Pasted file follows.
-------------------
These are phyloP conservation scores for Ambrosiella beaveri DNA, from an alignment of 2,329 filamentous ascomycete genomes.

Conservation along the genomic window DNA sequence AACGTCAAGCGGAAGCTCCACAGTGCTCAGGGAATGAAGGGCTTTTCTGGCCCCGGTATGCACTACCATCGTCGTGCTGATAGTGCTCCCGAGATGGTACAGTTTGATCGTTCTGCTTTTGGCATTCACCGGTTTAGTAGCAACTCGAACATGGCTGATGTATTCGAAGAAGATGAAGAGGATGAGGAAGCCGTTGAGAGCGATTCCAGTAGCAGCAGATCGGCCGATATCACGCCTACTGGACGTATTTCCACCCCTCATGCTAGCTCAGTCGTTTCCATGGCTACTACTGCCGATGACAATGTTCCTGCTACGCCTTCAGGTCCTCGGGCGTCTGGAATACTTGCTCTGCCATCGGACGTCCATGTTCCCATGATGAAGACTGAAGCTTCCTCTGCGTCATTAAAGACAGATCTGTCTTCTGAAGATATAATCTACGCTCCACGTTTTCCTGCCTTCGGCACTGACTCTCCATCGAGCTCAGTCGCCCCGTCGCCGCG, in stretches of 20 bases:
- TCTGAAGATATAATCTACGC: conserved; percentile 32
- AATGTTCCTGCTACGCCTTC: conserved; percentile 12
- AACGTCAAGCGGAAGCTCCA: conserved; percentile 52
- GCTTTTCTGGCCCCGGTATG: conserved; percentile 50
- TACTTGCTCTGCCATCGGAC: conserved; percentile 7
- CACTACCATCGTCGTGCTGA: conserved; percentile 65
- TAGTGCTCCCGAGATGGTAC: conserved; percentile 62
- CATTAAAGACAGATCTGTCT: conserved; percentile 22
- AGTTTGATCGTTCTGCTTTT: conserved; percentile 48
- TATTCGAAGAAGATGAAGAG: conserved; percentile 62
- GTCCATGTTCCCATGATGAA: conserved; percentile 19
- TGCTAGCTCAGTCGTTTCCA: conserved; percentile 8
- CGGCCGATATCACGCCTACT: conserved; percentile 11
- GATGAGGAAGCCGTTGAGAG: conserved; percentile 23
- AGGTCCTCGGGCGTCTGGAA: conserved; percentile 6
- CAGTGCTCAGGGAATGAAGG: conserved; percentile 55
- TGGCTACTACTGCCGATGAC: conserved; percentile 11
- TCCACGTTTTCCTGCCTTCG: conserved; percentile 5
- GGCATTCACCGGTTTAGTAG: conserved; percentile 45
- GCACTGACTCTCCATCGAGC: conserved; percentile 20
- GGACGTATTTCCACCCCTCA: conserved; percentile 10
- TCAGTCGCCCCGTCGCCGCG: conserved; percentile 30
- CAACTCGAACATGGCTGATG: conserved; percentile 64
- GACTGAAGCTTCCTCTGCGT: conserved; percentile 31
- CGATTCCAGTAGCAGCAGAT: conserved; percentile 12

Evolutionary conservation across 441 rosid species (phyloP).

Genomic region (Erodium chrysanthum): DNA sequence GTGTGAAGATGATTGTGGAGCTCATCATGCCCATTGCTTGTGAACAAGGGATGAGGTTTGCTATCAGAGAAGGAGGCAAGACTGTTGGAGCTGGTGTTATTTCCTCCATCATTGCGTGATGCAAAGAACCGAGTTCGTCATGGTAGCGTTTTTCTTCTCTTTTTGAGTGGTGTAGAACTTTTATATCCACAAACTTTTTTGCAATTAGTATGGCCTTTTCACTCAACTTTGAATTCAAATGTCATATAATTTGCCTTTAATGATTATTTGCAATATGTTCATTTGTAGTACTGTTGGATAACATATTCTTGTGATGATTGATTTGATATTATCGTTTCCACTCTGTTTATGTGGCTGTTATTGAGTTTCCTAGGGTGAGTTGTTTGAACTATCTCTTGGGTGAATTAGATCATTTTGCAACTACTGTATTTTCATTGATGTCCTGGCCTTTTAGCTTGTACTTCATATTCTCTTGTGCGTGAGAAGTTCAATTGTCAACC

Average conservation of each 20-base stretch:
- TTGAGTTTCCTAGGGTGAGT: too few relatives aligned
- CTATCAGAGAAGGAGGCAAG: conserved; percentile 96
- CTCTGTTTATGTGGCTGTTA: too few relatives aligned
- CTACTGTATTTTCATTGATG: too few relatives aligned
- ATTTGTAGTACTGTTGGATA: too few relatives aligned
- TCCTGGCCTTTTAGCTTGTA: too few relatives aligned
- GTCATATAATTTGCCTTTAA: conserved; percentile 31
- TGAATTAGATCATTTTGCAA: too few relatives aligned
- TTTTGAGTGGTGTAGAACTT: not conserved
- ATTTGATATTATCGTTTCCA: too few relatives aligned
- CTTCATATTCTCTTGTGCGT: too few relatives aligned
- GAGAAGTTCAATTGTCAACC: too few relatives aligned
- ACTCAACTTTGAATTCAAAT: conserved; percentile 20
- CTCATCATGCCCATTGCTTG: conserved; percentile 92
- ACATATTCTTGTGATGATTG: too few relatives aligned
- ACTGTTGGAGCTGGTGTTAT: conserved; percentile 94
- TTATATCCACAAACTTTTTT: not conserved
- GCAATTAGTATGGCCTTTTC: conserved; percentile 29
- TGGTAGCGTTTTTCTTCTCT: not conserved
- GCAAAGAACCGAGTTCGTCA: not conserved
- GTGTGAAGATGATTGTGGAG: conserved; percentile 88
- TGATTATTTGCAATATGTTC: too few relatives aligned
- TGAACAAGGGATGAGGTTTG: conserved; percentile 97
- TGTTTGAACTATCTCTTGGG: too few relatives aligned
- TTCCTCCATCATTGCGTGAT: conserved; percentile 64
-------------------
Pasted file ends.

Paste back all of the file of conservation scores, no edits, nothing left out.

These are phyloP conservation scores for Ambrosiella beaveri DNA, from an alignment of 2,329 filamentous ascomycete genomes.

Conservation along the genomic window DNA sequence AACGTCAAGCGGAAGCTCCACAGTGCTCAGGGAATGAAGGGCTTTTCTGGCCCCGGTATGCACTACCATCGTCGTGCTGATAGTGCTCCCGAGATGGTACAGTTTGATCGTTCTGCTTTTGGCATTCACCGGTTTAGTAGCAACTCGAACATGGCTGATGTATTCGAAGAAGATGAAGAGGATGAGGAAGCCGTTGAGAGCGATTCCAGTAGCAGCAGATCGGCCGATATCACGCCTACTGGACGTATTTCCACCCCTCATGCTAGCTCAGTCGTTTCCATGGCTACTACTGCCGATGACAATGTTCCTGCTACGCCTTCAGGTCCTCGGGCGTCTGGAATACTTGCTCTGCCATCGGACGTCCATGTTCCCATGATGAAGACTGAAGCTTCCTCTGCGTCATTAAAGACAGATCTGTCTTCTGAAGATATAATCTACGCTCCACGTTTTCCTGCCTTCGGCACTGACTCTCCATCGAGCTCAGTCGCCCCGTCGCCGCG, in stretches of 20 bases:
- TCTGAAGATATAATCTACGC: conserved; percentile 32
- AATGTTCCTGCTACGCCTTC: conserved; percentile 12
- AACGTCAAGCGGAAGCTCCA: conserved; percentile 52
- GCTTTTCTGGCCCCGGTATG: conserved; percentile 50
- TACTTGCTCTGCCATCGGAC: conserved; percentile 7
- CACTACCATCGTCGTGCTGA: conserved; percentile 65
- TAGTGCTCCCGAGATGGTAC: conserved; percentile 62
- CATTAAAGACAGATCTGTCT: conserved; percentile 22
- AGTTTGATCGTTCTGCTTTT: conserved; percentile 48
- TATTCGAAGAAGATGAAGAG: conserved; percentile 62
- GTCCATGTTCCCATGATGAA: conserved; percentile 19
- TGCTAGCTCAGTCGTTTCCA: conserved; percentile 8
- CGGCCGATATCACGCCTACT: conserved; percentile 11
- GATGAGGAAGCCGTTGAGAG: conserved; percentile 23
- AGGTCCTCGGGCGTCTGGAA: conserved; percentile 6
- CAGTGCTCAGGGAATGAAGG: conserved; percentile 55
- TGGCTACTACTGCCGATGAC: conserved; percentile 11
- TCCACGTTTTCCTGCCTTCG: conserved; percentile 5
- GGCATTCACCGGTTTAGTAG: conserved; percentile 45
- GCACTGACTCTCCATCGAGC: conserved; percentile 20
- GGACGTATTTCCACCCCTCA: conserved; percentile 10
- TCAGTCGCCCCGTCGCCGCG: conserved; percentile 30
- CAACTCGAACATGGCTGATG: conserved; percentile 64
- GACTGAAGCTTCCTCTGCGT: conserved; percentile 31
- CGATTCCAGTAGCAGCAGAT: conserved; percentile 12

Evolutionary conservation across 441 rosid species (phyloP).

Genomic region (Erodium chrysanthum): DNA sequence GTGTGAAGATGATTGTGGAGCTCATCATGCCCATTGCTTGTGAACAAGGGATGAGGTTTGCTATCAGAGAAGGAGGCAAGACTGTTGGAGCTGGTGTTATTTCCTCCATCATTGCGTGATGCAAAGAACCGAGTTCGTCATGGTAGCGTTTTTCTTCTCTTTTTGAGTGGTGTAGAACTTTTATATCCACAAACTTTTTTGCAATTAGTATGGCCTTTTCACTCAACTTTGAATTCAAATGTCATATAATTTGCCTTTAATGATTATTTGCAATATGTTCATTTGTAGTACTGTTGGATAACATATTCTTGTGATGATTGATTTGATATTATCGTTTCCACTCTGTTTATGTGGCTGTTATTGAGTTTCCTAGGGTGAGTTGTTTGAACTATCTCTTGGGTGAATTAGATCATTTTGCAACTACTGTATTTTCATTGATGTCCTGGCCTTTTAGCTTGTACTTCATATTCTCTTGTGCGTGAGAAGTTCAATTGTCAACC

Average conservation of each 20-base stretch:
- TTGAGTTTCCTAGGGTGAGT: too few relatives aligned
- CTATCAGAGAAGGAGGCAAG: conserved; percentile 96
- CTCTGTTTATGTGGCTGTTA: too few relatives aligned
- CTACTGTATTTTCATTGATG: too few relatives aligned
- ATTTGTAGTACTGTTGGATA: too few relatives aligned
- TCCTGGCCTTTTAGCTTGTA: too few relatives aligned
- GTCATATAATTTGCCTTTAA: conserved; percentile 31
- TGAATTAGATCATTTTGCAA: too few relatives aligned
- TTTTGAGTGGTGTAGAACTT: not conserved
- ATTTGATATTATCGTTTCCA: too few relatives aligned
- CTTCATATTCTCTTGTGCGT: too few relatives aligned
- GAGAAGTTCAATTGTCAACC: too few relatives aligned
- ACTCAACTTTGAATTCAAAT: conserved; percentile 20
- CTCATCATGCCCATTGCTTG: conserved; percentile 92
- ACATATTCTTGTGATGATTG: too few relatives aligned
- ACTGTTGGAGCTGGTGTTAT: conserved; percentile 94
- TTATATCCACAAACTTTTTT: not conserved
- GCAATTAGTATGGCCTTTTC: conserved; percentile 29
- TGGTAGCGTTTTTCTTCTCT: not conserved
- GCAAAGAACCGAGTTCGTCA: not conserved
- GTGTGAAGATGATTGTGGAG: conserved; percentile 88
- TGATTATTTGCAATATGTTC: too few relatives aligned
- TGAACAAGGGATGAGGTTTG: conserved; percentile 97
- TGTTTGAACTATCTCTTGGG: too few relatives aligned
- TTCCTCCATCATTGCGTGAT: conserved; percentile 64